Friday, 14 September 2012

Requiescat in pace

We were out on the water when it happened, battling strong winds and wayward tides, trying to negotiate the sandbanks at the mouth of the river so we could sail the boat back to our home port. Daunted by the size of the waves and the hostile conditions as we headed out to sea, we turned back, making for the charming riverside town two hours upriver where we planned to spend another night, try again tomorrow.

There were three missed calls on my mobile when I went down below to change out of my foul weather gear and fear gripped my heart.  Something was wrong. My sister broke the sad news that she was gone, her heart had failed and she was lost to us.  My lovely mother.


I cannot yet even begin to comprehend my loss or work out how to live in a world where she is not. She has been part of my story all my life, her life entwined with mine and somehow in all the busyness of life, all the additional responsibilities of the last year since her health deteriorated so rapidly, I never really thought about this.  I was too busy living to think about dying.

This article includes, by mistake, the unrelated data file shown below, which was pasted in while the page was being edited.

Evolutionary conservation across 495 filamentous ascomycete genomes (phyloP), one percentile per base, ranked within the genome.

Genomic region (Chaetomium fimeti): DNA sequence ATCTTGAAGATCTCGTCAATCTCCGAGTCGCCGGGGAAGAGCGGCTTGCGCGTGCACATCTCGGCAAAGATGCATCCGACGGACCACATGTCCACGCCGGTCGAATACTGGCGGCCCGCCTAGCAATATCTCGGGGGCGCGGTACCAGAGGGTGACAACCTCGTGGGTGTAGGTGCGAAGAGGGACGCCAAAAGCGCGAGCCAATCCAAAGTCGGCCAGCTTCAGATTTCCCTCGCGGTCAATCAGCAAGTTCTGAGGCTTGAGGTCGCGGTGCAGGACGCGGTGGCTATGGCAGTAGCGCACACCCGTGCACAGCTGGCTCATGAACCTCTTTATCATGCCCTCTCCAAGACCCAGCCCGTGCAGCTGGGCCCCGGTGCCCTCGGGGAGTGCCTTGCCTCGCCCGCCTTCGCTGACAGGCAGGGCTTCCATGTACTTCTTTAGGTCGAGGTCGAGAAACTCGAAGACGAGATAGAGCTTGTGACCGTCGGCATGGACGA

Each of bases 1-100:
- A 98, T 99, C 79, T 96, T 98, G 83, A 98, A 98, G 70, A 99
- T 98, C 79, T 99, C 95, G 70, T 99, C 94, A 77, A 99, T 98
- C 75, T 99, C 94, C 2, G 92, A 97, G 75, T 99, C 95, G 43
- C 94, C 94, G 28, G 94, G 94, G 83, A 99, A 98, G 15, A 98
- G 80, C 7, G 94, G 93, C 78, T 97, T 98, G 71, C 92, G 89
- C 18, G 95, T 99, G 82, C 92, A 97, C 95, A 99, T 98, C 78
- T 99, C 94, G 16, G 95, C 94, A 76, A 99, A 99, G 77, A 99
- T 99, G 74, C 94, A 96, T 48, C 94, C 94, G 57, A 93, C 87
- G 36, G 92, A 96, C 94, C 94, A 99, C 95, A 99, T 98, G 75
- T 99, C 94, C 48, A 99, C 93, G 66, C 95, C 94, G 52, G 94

She had a beautiful Requiem Mass early one morning at the little church on the green beside the river in the market town nearby.  She would have loved the service, the music, the flowers, having so many members of her family come to bid her farewell, as well as the love and laughter that flowed afterwards as we all sat down for lunch before heading back to our various lives.  


And yet, in some small corner of my mind, I still think that if I got into the car, drove the 10 miles cross-country to the Nursing Home where she spent her final contented months, greeted the staff, climbed the stairs, opened the door to her room, she would still be there to welcome me with a delighted smile, a big hug and a kiss, that I would coax her out into the garden to sit in the dappled shade of the old magnolia tree and share a cup of tea with her again.


 It was, in truth, as she would have wanted it; a quick, sudden ending.  She was spared more slow deterioration, the deepening of her dementia, the continuing failure of her body.  She was a good woman and very dear to us.  She will be much missed.  




"Few have maps and fewer still know which bright star might carry them home"